Given the area covered of course all the Irish Lights aren’t here in detail, but there are images of all, from our own local Hook & Mine Heads, Fastnet, Skelligs, Bull, etc. (I just noticed I mentioned South Coast ones, which I know best.)
And of course the world’s most famous Light is here, the Eddystone, along with Seven Sisters & Lizard, the Lights which became the standard for how to build Lighthouses around the world.

Plisson is one of the world’s best known and best-selling marine photographers. I’ll be returning to him for other books. This book is highly recommended for sea-lovers.

Review: The Crossing by Kathy Watson

The story of Capt. Matthew Webb is the starting point for modern Open Water swimming.

While there are other famous open water swims from before this time, Byron & Hellespont being the most famous, the dream of swimming the English channel was alive and well in the late 19th century, with other attempts before Webb’s first successful swim.

Watson’s book is a brief affair and an easy read, focusing on Webb’s biography as well as the successful Channel Swim itself, following an unsuccessful initial attempt.

Webb’s life was not a happy event. He was successful in his Merchant Navy career and a decorated hero for a mid-Atlantic life-saving attempt. After the Channel swim made him famous though he spent the remainder of his life chasing further fame, to lesser and greater degrees of success, but never to the same level as his Channel swim had achieved.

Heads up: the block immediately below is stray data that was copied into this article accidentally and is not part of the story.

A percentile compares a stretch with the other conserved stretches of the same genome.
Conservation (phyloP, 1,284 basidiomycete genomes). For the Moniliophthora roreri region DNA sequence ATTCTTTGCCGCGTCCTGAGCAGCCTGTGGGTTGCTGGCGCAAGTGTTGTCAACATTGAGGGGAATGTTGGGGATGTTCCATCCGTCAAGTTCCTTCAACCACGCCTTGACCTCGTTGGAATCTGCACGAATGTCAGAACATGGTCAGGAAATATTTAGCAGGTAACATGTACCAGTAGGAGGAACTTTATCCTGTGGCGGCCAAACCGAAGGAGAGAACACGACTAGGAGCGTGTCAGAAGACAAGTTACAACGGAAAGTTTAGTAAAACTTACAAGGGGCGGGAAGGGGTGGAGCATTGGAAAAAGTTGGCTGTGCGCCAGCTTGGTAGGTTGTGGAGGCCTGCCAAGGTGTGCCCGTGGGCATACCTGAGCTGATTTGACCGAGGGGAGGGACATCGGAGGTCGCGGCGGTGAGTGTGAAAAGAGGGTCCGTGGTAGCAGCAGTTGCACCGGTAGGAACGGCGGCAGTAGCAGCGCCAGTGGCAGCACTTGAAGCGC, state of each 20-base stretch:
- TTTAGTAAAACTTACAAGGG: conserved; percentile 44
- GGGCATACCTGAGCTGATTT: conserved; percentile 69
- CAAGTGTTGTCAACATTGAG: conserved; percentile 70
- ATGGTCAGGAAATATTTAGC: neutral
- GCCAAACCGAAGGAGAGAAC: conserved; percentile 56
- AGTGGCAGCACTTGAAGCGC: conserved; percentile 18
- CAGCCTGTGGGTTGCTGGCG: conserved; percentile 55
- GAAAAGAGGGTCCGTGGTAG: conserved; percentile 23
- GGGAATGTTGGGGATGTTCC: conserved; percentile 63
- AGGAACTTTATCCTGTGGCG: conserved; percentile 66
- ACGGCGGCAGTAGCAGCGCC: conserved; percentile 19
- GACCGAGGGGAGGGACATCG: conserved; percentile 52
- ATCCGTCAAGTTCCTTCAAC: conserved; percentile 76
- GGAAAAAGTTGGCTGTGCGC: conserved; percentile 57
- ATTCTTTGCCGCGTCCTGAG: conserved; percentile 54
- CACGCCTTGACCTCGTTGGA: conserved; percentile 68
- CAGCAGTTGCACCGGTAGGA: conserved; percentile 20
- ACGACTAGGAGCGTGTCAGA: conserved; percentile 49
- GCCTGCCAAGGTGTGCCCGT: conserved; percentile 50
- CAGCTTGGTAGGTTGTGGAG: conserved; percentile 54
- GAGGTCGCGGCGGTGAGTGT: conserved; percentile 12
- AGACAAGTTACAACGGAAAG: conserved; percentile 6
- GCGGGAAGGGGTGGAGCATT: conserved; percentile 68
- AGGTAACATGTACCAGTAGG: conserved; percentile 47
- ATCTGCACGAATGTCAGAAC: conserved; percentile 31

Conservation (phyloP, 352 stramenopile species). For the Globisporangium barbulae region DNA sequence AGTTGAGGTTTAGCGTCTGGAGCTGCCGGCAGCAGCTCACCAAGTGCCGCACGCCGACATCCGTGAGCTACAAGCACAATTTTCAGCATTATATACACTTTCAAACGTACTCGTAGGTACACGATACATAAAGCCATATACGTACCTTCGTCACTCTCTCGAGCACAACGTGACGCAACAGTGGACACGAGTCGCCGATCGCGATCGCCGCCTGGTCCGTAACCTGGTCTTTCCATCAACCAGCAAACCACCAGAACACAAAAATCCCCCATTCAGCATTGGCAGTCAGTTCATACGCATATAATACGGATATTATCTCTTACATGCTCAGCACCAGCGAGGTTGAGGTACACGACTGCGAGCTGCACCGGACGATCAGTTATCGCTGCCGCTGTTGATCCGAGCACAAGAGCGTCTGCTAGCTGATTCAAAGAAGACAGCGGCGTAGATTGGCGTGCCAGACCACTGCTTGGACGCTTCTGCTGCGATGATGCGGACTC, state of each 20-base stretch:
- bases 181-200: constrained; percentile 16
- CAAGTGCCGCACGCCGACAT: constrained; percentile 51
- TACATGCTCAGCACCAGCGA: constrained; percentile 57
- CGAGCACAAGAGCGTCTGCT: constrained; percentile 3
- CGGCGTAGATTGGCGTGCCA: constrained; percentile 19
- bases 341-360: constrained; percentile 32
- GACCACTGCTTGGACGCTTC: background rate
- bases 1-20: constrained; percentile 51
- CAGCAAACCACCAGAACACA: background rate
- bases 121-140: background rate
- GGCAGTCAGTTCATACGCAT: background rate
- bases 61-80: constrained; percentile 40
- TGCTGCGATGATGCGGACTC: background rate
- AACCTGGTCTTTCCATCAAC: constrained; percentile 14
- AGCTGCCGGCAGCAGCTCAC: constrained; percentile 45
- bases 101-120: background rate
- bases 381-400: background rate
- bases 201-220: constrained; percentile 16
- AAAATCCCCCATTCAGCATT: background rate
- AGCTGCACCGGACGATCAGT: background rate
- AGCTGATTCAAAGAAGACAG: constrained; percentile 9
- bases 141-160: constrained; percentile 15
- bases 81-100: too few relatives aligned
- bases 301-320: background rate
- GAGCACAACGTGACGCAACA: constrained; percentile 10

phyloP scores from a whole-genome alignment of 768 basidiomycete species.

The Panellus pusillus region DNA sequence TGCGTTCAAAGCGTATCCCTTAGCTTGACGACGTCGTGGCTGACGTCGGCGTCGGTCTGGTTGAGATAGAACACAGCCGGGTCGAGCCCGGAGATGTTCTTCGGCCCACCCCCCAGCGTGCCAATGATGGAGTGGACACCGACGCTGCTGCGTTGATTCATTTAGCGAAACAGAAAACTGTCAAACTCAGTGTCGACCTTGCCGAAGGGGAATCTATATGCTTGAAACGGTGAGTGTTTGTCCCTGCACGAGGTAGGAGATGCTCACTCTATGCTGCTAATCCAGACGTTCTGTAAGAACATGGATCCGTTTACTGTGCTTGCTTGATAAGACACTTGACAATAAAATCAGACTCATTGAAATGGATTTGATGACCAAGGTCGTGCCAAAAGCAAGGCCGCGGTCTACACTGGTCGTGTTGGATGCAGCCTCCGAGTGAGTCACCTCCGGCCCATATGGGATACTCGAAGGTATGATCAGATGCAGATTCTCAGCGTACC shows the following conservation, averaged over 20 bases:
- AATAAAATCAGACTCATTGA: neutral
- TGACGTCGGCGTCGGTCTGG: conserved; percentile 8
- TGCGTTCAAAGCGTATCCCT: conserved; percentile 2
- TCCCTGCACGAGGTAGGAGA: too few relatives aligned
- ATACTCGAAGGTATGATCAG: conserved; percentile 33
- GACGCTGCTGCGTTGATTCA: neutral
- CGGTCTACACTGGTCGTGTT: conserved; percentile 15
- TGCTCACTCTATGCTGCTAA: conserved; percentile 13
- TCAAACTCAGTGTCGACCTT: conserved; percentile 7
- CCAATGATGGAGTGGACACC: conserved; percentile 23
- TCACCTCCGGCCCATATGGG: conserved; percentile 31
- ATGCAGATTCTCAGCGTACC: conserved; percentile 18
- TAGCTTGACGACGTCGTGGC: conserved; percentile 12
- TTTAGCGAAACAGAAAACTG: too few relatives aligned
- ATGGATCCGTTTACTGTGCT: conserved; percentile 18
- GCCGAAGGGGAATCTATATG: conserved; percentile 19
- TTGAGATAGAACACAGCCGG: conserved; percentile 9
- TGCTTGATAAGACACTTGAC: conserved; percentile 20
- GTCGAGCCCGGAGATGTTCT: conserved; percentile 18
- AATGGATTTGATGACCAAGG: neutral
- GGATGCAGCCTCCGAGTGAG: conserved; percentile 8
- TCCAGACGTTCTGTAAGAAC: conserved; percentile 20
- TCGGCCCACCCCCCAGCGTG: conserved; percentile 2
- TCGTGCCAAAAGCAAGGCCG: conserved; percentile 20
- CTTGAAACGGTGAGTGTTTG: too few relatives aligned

He drowned attempting to swim the rapids below Niagara Falls. It’s a depressing enough life but the book is enlivened by such items as the story of Paul Boyton , the “Fearless Frogman”, & Webb’s main rival, (and funnily enough to us), not a swimmer and wearing a an inflated rubber suit, who papers reported appeared before 100,000 people in Ireland.

This isn’t the definitive book on Channel swimming, which hasn’t yet been written, but it of interest to swimmers nonetheless. My main problem with it was the workman prose, which never matched the flow of its subject.

Championship Swim Training.

by Bill Sweetenham & John Atkinson.

Sweetenham is the coach behind the Australian swimming success and the recent edition of this book has a foreword by Ian Thorpe. I bought an older edition but it’s a very good competitive swimming book.

The book is in 2 parts, I Techniques & Drills, and II Workouts & Programs.
It’s aimed at competitive swimmers and coaches.
Obviously this isn’t about Open water but I bought it because of the Drills and workouts originally.
The Drills are drawn, and as such, often easier to understand than photos, whereas dryland training is covered by photos.
I haven’t used the contents for a few years, since I met Eilish, but I picked up a few drills both for myself and that I use when helping the occasional swimmer who asks for help improving.
It has some good stuff on benchmarking, set and training planning and specific training programs and dryland conditioning.
I would say of the swimming technique books I looked at, this was one of the best for competitive pool swimmers and a better place to start than the standard reference work by Ernest Maglischo, which I will cover in the future.